Drew Smith’s problem with his right arm had a lot...

Drew Smith’s problem with his right arm had a lot to do with his left arm motion during windup. Credit: Newsday/Alejandra Villa Loarca

PORT ST. LUCIE, Fla. — In consecutive years at about the same point in the summer, the same part of Drew Smith’s body betrayed him, derailing what had been solid seasons.

The lesson was obvious: He had to make changes. In the offseason, he decided on a pair, switching to a more efficient pitch delivery and changing his diet to drop considerable weight.

He hopes that will help in a yearslong quest to establish himself as a bona fide high-leverage reliever, a role in which he has dabbled but not stuck to in the past — and a role in which manager Buck Showalter believes he can excel.

“My outings I’ve thrown so far, I haven’t been sore at all after, which is a big thing for me,” said Smith, a 29-year-old righthander who hasn’t allowed an earned run in two Grapefruit League appearances. “Even right after my outing, I don’t feel fatigued. It feels more natural, it feels easier on my body. I’m hoping that translates over the course of a full season.”

Showalter said: “He’s been good this spring. He’s going to be more of the guy that was healthy and pitching early (last year).”

Smith’s right lat has been problematic. In mid-August 2021, when he was rolling along with a 2.40 ERA, he suffered a strain that ended his season. In late July 2022, when he again had a solid 3.38 ERA in the first half, he hurt a different muscle in the same group, sidelining him for a month and a half. 

“Happening back-to-back years like that, that to me is a sign,” he said. “So I wanted to adjust that and I think I did.”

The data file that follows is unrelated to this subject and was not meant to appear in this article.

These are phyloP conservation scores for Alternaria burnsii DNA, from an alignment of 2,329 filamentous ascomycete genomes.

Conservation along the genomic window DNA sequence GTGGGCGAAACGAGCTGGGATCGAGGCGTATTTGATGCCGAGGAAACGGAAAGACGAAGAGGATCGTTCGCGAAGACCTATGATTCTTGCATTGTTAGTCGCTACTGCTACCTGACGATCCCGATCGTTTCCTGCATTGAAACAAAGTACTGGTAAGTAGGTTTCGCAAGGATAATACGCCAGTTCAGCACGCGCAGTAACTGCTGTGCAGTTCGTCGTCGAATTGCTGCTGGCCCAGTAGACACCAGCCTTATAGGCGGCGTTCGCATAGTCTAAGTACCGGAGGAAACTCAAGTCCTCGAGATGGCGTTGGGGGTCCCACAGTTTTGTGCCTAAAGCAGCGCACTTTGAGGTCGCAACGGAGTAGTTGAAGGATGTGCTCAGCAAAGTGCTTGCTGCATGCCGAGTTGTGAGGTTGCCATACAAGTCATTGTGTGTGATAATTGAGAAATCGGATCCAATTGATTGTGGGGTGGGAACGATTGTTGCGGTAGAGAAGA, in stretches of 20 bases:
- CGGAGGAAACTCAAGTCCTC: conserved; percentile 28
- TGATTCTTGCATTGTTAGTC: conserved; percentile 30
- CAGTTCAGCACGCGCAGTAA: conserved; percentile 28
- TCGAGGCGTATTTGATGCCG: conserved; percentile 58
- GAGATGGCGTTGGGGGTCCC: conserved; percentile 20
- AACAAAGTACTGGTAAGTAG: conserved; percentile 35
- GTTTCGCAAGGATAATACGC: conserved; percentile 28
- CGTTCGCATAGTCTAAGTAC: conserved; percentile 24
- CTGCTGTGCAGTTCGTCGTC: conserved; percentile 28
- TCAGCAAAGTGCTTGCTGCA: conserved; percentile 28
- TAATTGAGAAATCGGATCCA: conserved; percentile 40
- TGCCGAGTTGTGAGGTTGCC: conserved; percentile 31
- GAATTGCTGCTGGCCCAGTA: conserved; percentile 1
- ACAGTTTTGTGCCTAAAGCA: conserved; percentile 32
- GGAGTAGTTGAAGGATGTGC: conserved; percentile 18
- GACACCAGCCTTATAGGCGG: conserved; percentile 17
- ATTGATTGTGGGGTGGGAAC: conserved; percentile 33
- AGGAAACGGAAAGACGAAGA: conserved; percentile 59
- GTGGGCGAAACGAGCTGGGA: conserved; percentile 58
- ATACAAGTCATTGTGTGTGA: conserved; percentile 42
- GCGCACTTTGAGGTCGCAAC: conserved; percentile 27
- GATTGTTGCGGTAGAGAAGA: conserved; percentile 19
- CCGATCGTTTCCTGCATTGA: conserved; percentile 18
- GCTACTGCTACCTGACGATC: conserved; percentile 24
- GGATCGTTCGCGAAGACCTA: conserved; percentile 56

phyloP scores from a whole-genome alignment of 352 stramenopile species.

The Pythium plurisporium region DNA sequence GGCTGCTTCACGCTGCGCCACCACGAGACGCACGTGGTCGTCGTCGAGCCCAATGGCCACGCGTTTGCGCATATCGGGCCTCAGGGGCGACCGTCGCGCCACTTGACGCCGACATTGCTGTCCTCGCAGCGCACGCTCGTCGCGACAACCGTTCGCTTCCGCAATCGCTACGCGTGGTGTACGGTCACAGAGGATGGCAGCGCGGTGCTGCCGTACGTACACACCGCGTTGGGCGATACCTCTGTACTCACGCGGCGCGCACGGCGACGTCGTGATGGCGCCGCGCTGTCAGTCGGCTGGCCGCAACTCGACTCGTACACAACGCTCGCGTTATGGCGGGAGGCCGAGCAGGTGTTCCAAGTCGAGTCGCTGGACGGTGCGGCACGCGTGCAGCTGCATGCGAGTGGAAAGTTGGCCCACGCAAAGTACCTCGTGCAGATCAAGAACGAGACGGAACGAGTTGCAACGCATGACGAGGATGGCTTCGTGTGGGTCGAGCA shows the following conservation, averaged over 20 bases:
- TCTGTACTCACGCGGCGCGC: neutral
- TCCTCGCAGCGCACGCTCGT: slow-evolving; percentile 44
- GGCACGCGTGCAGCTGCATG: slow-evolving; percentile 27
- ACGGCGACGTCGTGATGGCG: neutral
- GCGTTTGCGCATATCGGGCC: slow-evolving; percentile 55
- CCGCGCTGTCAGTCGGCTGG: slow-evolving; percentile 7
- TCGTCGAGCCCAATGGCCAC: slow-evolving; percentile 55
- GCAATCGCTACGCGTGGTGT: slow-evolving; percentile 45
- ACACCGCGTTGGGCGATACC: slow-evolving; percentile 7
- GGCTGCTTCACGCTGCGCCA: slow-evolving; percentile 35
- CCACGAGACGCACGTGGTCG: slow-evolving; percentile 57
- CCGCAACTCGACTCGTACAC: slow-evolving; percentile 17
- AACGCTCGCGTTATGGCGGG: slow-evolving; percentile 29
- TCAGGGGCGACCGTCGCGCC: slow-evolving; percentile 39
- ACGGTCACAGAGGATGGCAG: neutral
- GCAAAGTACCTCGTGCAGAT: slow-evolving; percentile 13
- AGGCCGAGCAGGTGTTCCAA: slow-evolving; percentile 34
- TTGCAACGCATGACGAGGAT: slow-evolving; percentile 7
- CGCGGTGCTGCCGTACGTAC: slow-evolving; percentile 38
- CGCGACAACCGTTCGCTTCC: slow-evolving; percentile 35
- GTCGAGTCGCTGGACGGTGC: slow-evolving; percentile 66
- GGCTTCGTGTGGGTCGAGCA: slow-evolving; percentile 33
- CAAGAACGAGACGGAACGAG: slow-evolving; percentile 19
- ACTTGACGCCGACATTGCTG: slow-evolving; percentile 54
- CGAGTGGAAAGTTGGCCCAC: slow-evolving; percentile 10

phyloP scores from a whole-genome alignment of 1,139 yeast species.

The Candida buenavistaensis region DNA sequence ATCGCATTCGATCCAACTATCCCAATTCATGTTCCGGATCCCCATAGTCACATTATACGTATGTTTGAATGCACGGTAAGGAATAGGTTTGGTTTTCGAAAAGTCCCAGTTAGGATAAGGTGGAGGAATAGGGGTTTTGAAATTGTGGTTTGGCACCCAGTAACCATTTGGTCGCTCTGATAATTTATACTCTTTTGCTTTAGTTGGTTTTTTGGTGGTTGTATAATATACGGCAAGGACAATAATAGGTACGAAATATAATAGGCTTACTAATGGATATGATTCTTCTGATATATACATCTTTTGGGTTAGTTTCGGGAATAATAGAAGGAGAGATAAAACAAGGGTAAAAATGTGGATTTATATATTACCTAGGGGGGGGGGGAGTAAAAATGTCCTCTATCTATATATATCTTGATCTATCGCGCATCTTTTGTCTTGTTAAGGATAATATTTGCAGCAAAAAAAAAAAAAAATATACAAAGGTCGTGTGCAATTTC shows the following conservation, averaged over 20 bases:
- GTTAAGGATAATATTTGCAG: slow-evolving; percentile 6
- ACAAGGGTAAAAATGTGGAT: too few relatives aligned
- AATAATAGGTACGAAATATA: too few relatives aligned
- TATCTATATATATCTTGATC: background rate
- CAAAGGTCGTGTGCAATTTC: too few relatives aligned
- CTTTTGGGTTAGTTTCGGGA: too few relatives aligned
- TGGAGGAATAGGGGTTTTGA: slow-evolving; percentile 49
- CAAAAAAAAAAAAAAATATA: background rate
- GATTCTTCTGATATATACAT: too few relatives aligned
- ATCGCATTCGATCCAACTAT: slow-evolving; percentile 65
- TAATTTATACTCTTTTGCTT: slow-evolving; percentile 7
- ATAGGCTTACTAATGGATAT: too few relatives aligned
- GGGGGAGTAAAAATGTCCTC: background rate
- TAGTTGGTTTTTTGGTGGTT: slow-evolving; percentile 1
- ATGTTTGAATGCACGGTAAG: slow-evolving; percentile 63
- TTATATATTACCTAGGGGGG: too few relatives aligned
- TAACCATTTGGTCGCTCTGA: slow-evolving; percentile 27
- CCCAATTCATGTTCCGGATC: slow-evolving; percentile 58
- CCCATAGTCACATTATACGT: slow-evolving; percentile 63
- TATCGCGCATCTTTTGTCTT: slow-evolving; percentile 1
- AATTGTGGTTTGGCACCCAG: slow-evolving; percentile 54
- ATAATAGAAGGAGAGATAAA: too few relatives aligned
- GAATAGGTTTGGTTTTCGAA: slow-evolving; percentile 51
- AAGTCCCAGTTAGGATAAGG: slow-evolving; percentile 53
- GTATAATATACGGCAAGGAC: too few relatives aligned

The mechanical change involves his glove (left) arm. He used to jerk it up high and yank it down, which he said he felt helped him throw hard but “took a toll on my arm over time.” So he tweaked it, turning his glove and forearm in a “more traditional,” natural, athletic manner and not getting his arm up quite as high.

And then there was the diet. He cut down on carbs and cut out artificial sugars, which resulted in a drop of more than 20 pounds in four months. He said he arrived at camp at 186.

His goal with the weight loss was to get back down around 190, which is what he said he was at in his minor-league days “when I was healthy and pitched a lot.”

“I don’t feel like it’s a super noticeable 20 pounds,” Smith said. “I try to think back to when I didn’t miss time and I was a little lighter.”

After making those changes, his fastball velocity is in the same mid-90s range it always is this time of year, which is what he wanted.

“It’s been right in line,” Smith said. “I’ve felt healthier and more sustainable.”

General manager Billy Eppler said before camp that the Mets want to have five definitive high-leverage relievers so they can spread out those intense, late-and-close innings and not rely on any one arm too often.

Closer Edwin Diaz and setup man Adam Ottavino, both of whom returned as free agents in the offseason, are two. So are additions David Robertson and Brooks Raley.

Smith is the obvious choice to round out the five-man group. Showalter came to rely on Smith quickly last season, and he racked up 12 holds by the end of May. But he had just two the rest of the year (in part because of the injury).

“We have a lot of guys who can pitch in those roles, and that’s good,” he said. “You don’t necessarily abuse a particular guy, everybody can take a little bit of that load. Not only physically but mentally it’s draining for sure. I’d love to pitch in those roles again. I know there’s multiple guys that will pitch in those roles. I’m looking forward to it.”

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